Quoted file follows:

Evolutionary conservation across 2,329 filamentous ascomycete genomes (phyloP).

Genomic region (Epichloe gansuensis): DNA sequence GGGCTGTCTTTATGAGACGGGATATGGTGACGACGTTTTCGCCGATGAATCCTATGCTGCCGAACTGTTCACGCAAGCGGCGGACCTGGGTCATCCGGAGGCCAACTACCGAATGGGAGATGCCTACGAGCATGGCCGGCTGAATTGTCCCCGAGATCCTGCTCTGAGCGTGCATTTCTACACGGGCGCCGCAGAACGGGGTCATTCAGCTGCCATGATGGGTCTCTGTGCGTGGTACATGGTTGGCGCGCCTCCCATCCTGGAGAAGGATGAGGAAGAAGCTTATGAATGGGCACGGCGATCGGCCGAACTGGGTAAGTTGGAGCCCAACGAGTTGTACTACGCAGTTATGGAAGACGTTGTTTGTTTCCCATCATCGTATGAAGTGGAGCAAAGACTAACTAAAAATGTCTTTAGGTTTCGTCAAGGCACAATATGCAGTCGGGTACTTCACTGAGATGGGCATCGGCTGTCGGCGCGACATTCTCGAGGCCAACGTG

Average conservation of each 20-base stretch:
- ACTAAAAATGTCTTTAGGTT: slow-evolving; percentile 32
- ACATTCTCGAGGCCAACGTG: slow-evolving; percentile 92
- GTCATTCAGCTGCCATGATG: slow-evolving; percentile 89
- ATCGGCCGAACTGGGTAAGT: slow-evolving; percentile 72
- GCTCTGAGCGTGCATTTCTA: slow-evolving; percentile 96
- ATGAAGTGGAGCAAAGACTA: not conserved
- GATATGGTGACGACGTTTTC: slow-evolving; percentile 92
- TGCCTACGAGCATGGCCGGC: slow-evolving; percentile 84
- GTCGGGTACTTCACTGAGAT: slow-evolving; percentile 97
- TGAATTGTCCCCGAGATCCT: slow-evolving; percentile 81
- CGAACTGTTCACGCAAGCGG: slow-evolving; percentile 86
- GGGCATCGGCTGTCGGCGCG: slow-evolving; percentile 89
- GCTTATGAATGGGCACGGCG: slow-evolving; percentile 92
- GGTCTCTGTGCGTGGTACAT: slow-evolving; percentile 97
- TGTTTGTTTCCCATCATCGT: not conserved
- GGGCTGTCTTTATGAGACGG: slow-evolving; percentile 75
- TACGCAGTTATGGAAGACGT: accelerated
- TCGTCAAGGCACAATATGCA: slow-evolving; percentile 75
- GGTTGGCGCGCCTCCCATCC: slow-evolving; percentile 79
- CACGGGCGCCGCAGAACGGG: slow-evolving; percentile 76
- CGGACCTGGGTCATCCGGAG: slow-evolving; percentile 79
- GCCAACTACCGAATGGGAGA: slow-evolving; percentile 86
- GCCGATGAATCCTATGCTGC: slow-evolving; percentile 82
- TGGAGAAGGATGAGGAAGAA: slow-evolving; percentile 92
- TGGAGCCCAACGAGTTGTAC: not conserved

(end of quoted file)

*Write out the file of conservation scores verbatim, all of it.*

Evolutionary conservation across 2,329 filamentous ascomycete genomes (phyloP).

Genomic region (Epichloe gansuensis): DNA sequence GGGCTGTCTTTATGAGACGGGATATGGTGACGACGTTTTCGCCGATGAATCCTATGCTGCCGAACTGTTCACGCAAGCGGCGGACCTGGGTCATCCGGAGGCCAACTACCGAATGGGAGATGCCTACGAGCATGGCCGGCTGAATTGTCCCCGAGATCCTGCTCTGAGCGTGCATTTCTACACGGGCGCCGCAGAACGGGGTCATTCAGCTGCCATGATGGGTCTCTGTGCGTGGTACATGGTTGGCGCGCCTCCCATCCTGGAGAAGGATGAGGAAGAAGCTTATGAATGGGCACGGCGATCGGCCGAACTGGGTAAGTTGGAGCCCAACGAGTTGTACTACGCAGTTATGGAAGACGTTGTTTGTTTCCCATCATCGTATGAAGTGGAGCAAAGACTAACTAAAAATGTCTTTAGGTTTCGTCAAGGCACAATATGCAGTCGGGTACTTCACTGAGATGGGCATCGGCTGTCGGCGCGACATTCTCGAGGCCAACGTG

Average conservation of each 20-base stretch:
- ACTAAAAATGTCTTTAGGTT: slow-evolving; percentile 32
- ACATTCTCGAGGCCAACGTG: slow-evolving; percentile 92
- GTCATTCAGCTGCCATGATG: slow-evolving; percentile 89
- ATCGGCCGAACTGGGTAAGT: slow-evolving; percentile 72
- GCTCTGAGCGTGCATTTCTA: slow-evolving; percentile 96
- ATGAAGTGGAGCAAAGACTA: not conserved
- GATATGGTGACGACGTTTTC: slow-evolving; percentile 92
- TGCCTACGAGCATGGCCGGC: slow-evolving; percentile 84
- GTCGGGTACTTCACTGAGAT: slow-evolving; percentile 97
- TGAATTGTCCCCGAGATCCT: slow-evolving; percentile 81
- CGAACTGTTCACGCAAGCGG: slow-evolving; percentile 86
- GGGCATCGGCTGTCGGCGCG: slow-evolving; percentile 89
- GCTTATGAATGGGCACGGCG: slow-evolving; percentile 92
- GGTCTCTGTGCGTGGTACAT: slow-evolving; percentile 97
- TGTTTGTTTCCCATCATCGT: not conserved
- GGGCTGTCTTTATGAGACGG: slow-evolving; percentile 75
- TACGCAGTTATGGAAGACGT: accelerated
- TCGTCAAGGCACAATATGCA: slow-evolving; percentile 75
- GGTTGGCGCGCCTCCCATCC: slow-evolving; percentile 79
- CACGGGCGCCGCAGAACGGG: slow-evolving; percentile 76
- CGGACCTGGGTCATCCGGAG: slow-evolving; percentile 79
- GCCAACTACCGAATGGGAGA: slow-evolving; percentile 86
- GCCGATGAATCCTATGCTGC: slow-evolving; percentile 82
- TGGAGAAGGATGAGGAAGAA: slow-evolving; percentile 92
- TGGAGCCCAACGAGTTGTAC: not conserved